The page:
Evidence-Based Spine-Care Journal 2014; 05(02): 074-076
DOI: 10.1055/s-0034-1390027
Science in Spine
Georg Thieme Verlag KG Stuttgart · New York

Administrative Database Studies: Goldmine or Goose Chase?

Robin E. Hashimoto1, Erika D. Brodt1, Andrea C. Skelly1, Joseph R. Dettori1
  • 1Spectrum Research, Inc., Tacoma, Washington, United States
Further Information

Publication History

Publication Date:
24 September 2014 (online)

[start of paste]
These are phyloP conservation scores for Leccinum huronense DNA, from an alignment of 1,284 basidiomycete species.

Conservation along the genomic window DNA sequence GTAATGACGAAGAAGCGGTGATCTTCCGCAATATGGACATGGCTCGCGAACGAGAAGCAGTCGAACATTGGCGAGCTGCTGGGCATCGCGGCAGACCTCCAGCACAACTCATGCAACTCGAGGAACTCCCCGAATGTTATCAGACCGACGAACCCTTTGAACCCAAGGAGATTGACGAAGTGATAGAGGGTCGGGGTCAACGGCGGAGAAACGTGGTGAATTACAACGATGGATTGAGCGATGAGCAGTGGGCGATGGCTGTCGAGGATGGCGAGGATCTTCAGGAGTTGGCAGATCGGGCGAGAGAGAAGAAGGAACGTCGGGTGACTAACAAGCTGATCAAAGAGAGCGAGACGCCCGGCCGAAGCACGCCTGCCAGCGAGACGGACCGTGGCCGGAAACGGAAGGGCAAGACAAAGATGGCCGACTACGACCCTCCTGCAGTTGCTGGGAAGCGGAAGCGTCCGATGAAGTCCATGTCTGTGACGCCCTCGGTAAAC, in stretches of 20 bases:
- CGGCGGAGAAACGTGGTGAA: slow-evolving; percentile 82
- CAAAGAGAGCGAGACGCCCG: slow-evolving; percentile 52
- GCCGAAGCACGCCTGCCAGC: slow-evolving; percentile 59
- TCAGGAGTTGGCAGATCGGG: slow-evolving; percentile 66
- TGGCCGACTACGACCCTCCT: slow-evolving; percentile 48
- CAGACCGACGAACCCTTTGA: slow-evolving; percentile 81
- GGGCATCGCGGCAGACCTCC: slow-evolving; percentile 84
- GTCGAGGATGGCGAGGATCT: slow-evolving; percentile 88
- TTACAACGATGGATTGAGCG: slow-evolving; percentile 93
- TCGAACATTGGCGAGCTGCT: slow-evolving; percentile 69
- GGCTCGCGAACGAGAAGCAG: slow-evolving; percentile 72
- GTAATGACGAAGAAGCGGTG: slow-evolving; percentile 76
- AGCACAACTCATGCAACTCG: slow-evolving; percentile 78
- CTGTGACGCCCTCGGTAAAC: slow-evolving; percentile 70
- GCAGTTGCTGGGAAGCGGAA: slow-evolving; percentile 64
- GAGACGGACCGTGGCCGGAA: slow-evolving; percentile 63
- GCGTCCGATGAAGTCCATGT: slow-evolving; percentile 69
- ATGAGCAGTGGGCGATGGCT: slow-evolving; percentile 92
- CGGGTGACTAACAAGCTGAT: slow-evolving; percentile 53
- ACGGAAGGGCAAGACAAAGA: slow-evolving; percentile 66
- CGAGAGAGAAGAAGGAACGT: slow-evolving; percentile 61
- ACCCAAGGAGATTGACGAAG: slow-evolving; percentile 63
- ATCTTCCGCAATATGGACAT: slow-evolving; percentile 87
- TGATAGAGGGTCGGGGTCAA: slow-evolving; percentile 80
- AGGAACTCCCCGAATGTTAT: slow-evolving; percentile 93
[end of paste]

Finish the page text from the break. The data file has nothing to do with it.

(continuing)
There is increasing interest in the use of administrative data in health services and clinical research. Administrative data are routinely collected during clinic, hospital, laboratory, or pharmacy visits for administrative purposes.[1] Administrative databases provide easy and cheap access to large numbers of patients over expansive geographic regions. Although these databases were initially designed to reimburse health care services and to track differences in services and the use for state and national agencies, they are increasingly being used for epidemiological, effectiveness, and safety outcomes research. However, there are several limitations that must be considered, and critical appraisal of studies that utilize administrative databases is important.